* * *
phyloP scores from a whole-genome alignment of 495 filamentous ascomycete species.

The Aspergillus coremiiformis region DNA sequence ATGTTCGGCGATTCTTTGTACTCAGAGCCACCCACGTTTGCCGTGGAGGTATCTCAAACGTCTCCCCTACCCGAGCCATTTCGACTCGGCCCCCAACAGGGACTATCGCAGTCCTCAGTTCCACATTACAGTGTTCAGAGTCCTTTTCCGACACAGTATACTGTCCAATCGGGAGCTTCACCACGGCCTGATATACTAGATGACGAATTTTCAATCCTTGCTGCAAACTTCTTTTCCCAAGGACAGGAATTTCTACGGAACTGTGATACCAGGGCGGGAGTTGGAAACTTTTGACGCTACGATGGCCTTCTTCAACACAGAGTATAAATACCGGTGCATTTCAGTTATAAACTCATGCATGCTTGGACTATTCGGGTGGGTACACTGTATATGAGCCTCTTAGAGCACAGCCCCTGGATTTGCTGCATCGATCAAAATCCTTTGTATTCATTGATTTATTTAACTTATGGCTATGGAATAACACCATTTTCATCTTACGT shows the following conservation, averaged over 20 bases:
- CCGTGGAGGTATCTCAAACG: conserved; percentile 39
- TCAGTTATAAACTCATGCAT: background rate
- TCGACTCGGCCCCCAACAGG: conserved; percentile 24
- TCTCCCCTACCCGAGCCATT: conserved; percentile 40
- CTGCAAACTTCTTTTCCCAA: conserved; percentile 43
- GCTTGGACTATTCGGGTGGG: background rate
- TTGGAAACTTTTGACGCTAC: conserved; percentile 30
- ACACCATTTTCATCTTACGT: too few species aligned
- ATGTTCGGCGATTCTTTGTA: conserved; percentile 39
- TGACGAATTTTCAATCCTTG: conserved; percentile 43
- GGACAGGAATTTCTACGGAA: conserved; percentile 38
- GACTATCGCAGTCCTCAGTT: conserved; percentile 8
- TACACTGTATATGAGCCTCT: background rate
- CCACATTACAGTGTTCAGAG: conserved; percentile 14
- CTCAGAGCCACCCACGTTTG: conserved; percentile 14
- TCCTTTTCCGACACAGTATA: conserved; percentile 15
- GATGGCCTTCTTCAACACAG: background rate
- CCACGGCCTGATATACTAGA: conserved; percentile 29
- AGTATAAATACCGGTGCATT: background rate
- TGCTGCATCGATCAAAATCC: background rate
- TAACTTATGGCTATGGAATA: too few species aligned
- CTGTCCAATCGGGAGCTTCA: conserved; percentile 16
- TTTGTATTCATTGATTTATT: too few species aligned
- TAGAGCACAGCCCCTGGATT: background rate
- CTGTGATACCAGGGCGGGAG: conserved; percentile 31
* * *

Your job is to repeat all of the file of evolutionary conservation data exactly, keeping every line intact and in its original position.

phyloP scores from a whole-genome alignment of 495 filamentous ascomycete species.

The Aspergillus coremiiformis region DNA sequence ATGTTCGGCGATTCTTTGTACTCAGAGCCACCCACGTTTGCCGTGGAGGTATCTCAAACGTCTCCCCTACCCGAGCCATTTCGACTCGGCCCCCAACAGGGACTATCGCAGTCCTCAGTTCCACATTACAGTGTTCAGAGTCCTTTTCCGACACAGTATACTGTCCAATCGGGAGCTTCACCACGGCCTGATATACTAGATGACGAATTTTCAATCCTTGCTGCAAACTTCTTTTCCCAAGGACAGGAATTTCTACGGAACTGTGATACCAGGGCGGGAGTTGGAAACTTTTGACGCTACGATGGCCTTCTTCAACACAGAGTATAAATACCGGTGCATTTCAGTTATAAACTCATGCATGCTTGGACTATTCGGGTGGGTACACTGTATATGAGCCTCTTAGAGCACAGCCCCTGGATTTGCTGCATCGATCAAAATCCTTTGTATTCATTGATTTATTTAACTTATGGCTATGGAATAACACCATTTTCATCTTACGT shows the following conservation, averaged over 20 bases:
- CCGTGGAGGTATCTCAAACG: conserved; percentile 39
- TCAGTTATAAACTCATGCAT: background rate
- TCGACTCGGCCCCCAACAGG: conserved; percentile 24
- TCTCCCCTACCCGAGCCATT: conserved; percentile 40
- CTGCAAACTTCTTTTCCCAA: conserved; percentile 43
- GCTTGGACTATTCGGGTGGG: background rate
- TTGGAAACTTTTGACGCTAC: conserved; percentile 30
- ACACCATTTTCATCTTACGT: too few species aligned
- ATGTTCGGCGATTCTTTGTA: conserved; percentile 39
- TGACGAATTTTCAATCCTTG: conserved; percentile 43
- GGACAGGAATTTCTACGGAA: conserved; percentile 38
- GACTATCGCAGTCCTCAGTT: conserved; percentile 8
- TACACTGTATATGAGCCTCT: background rate
- CCACATTACAGTGTTCAGAG: conserved; percentile 14
- CTCAGAGCCACCCACGTTTG: conserved; percentile 14
- TCCTTTTCCGACACAGTATA: conserved; percentile 15
- GATGGCCTTCTTCAACACAG: background rate
- CCACGGCCTGATATACTAGA: conserved; percentile 29
- AGTATAAATACCGGTGCATT: background rate
- TGCTGCATCGATCAAAATCC: background rate
- TAACTTATGGCTATGGAATA: too few species aligned
- CTGTCCAATCGGGAGCTTCA: conserved; percentile 16
- TTTGTATTCATTGATTTATT: too few species aligned
- TAGAGCACAGCCCCTGGATT: background rate
- CTGTGATACCAGGGCGGGAG: conserved; percentile 31